How do mortgage overpayments work?
Q A few years ago we overpaid a lump sum of £5,000 with the aim of shortening our mortgage term. However, our lender reduced the monthly repayment, but not the duration of the mortgage. We are thinking of paying off another lump sum. Is it possible to insist on the length of the mortgage being reduced rather than the monthly repayment? And economically, is this the best thing to do? DS
A Paying off a lump sum from your mortgage reduces the size of the loan and so the amount of interest you pay each month. That is why your monthly payment went down. To reduce the mortgage term you need to increase the amount of capital you are repaying each month along with the mortgage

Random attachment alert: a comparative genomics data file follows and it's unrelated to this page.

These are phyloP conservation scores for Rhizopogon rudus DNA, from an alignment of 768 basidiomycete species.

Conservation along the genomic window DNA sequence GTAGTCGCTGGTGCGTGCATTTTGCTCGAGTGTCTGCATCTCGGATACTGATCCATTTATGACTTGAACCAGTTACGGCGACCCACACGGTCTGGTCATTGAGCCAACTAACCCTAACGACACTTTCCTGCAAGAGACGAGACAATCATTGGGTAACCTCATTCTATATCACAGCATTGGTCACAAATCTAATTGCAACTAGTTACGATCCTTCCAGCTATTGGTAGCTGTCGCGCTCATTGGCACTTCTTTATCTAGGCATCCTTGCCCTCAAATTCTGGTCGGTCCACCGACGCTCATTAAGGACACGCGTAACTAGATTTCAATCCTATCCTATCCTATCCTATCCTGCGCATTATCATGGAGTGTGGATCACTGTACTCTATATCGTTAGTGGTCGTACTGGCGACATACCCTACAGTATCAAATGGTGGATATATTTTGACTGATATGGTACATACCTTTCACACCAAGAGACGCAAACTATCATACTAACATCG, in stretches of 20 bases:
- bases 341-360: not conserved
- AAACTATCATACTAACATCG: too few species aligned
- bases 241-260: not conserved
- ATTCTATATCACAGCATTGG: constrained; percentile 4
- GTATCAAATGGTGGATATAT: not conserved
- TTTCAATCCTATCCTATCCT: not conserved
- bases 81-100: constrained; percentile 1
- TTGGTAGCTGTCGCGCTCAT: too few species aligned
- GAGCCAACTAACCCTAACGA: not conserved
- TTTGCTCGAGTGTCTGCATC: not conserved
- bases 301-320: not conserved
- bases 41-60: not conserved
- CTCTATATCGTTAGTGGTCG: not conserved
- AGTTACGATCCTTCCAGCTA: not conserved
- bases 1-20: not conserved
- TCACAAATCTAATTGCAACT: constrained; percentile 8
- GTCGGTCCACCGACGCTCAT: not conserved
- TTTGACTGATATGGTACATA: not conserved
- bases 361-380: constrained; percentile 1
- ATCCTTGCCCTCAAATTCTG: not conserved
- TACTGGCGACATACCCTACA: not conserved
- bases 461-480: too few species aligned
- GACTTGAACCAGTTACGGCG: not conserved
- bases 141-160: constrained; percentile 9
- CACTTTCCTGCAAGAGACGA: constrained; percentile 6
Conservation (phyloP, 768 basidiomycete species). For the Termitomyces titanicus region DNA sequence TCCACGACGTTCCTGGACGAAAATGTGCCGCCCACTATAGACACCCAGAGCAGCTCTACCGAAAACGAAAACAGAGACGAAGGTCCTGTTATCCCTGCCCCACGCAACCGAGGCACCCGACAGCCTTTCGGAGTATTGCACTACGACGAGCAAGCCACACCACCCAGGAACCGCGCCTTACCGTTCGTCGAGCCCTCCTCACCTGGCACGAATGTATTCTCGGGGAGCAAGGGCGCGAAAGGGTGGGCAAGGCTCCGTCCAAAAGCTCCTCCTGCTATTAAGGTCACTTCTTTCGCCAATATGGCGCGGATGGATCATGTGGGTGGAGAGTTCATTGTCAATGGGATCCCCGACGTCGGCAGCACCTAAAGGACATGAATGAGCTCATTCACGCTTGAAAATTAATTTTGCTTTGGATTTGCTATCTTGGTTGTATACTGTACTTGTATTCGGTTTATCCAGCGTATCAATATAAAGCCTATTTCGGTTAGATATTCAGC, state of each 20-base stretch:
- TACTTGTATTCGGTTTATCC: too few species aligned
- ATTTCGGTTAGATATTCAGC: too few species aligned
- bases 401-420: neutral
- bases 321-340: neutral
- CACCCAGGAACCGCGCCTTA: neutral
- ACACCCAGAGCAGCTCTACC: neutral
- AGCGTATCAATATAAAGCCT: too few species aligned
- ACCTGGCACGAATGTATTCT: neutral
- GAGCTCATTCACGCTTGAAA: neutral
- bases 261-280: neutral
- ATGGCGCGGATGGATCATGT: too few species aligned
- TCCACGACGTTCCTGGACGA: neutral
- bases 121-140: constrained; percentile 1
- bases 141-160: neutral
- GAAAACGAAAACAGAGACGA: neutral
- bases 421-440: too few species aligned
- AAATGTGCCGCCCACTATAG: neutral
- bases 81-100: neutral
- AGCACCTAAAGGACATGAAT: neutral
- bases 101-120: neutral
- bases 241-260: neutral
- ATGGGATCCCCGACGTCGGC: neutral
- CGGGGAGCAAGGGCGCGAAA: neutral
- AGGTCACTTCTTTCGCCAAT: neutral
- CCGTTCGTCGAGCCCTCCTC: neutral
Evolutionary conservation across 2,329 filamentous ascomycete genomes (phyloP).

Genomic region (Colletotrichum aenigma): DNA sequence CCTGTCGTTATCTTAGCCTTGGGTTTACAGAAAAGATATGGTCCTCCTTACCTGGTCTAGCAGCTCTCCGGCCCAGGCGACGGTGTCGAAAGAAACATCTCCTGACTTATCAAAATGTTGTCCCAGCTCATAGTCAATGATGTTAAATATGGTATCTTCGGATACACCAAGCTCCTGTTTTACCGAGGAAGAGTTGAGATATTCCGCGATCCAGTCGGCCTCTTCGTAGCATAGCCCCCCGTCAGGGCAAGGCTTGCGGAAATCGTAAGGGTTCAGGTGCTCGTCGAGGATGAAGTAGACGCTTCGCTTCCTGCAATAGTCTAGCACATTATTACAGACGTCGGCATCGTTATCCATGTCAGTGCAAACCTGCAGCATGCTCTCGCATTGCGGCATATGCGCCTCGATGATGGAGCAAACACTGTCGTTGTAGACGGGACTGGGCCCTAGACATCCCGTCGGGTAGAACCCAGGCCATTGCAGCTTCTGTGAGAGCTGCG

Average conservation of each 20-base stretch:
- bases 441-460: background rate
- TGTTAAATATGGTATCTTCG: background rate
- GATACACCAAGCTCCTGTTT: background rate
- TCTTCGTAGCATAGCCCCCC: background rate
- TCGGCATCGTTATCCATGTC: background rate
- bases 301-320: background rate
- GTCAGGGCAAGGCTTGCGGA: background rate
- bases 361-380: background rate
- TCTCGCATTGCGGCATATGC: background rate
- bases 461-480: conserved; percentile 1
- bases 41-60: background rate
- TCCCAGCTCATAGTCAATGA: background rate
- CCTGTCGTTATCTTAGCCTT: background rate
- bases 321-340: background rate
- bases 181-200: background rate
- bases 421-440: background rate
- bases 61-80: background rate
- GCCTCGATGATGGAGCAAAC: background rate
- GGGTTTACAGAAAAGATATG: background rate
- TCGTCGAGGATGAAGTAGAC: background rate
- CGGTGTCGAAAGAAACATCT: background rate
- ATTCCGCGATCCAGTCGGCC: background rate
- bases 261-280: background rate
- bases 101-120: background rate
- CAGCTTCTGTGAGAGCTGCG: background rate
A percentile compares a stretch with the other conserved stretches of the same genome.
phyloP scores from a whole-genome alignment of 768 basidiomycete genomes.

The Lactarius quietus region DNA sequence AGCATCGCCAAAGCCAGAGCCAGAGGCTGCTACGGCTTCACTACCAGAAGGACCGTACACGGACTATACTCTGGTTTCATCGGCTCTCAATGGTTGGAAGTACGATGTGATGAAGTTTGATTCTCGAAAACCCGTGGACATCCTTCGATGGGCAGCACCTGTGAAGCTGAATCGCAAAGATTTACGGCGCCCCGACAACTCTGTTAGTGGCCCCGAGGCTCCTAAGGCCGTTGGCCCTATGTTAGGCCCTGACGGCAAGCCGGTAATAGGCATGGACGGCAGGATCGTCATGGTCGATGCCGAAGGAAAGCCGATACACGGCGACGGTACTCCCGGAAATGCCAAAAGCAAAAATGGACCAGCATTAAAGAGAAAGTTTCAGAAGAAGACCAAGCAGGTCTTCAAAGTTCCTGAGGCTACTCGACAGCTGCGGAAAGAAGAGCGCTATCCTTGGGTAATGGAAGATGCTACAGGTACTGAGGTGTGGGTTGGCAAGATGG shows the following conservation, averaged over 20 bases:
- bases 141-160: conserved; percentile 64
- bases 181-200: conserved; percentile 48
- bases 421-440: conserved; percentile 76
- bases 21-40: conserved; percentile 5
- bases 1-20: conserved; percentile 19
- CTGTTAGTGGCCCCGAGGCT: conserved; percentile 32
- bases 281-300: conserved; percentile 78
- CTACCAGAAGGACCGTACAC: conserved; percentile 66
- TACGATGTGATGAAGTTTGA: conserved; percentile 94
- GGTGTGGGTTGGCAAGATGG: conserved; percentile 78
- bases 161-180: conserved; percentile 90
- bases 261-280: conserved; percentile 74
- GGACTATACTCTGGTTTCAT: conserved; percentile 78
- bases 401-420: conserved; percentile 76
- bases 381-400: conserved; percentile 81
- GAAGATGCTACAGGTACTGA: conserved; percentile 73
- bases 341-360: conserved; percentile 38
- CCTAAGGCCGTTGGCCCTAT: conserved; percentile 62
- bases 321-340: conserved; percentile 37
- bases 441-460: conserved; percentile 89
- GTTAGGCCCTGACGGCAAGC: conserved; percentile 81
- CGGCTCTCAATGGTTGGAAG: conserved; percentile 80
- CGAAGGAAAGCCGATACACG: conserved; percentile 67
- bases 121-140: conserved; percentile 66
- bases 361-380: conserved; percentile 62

interest. If you have an interest-only mortgage – where the whole of your monthly payment is made up of mortgage interest – you can reduce the mortgage term only by arranging regular overpayments of capital alongside the interest payments.
With a repayment mortgage you can ask your lender to keep your monthly repayments at the same level they were before you made a lump-sum repayment. This will mean that more of your monthly payment will be made up of repaying capital, which will have the effect of shortening the mortgage term.
In the current climate it makes economic sense to overpay your mortgage because the interest you are paying on it is likely to be higher than the rate you could earn on saving.Source: www.theguardian.com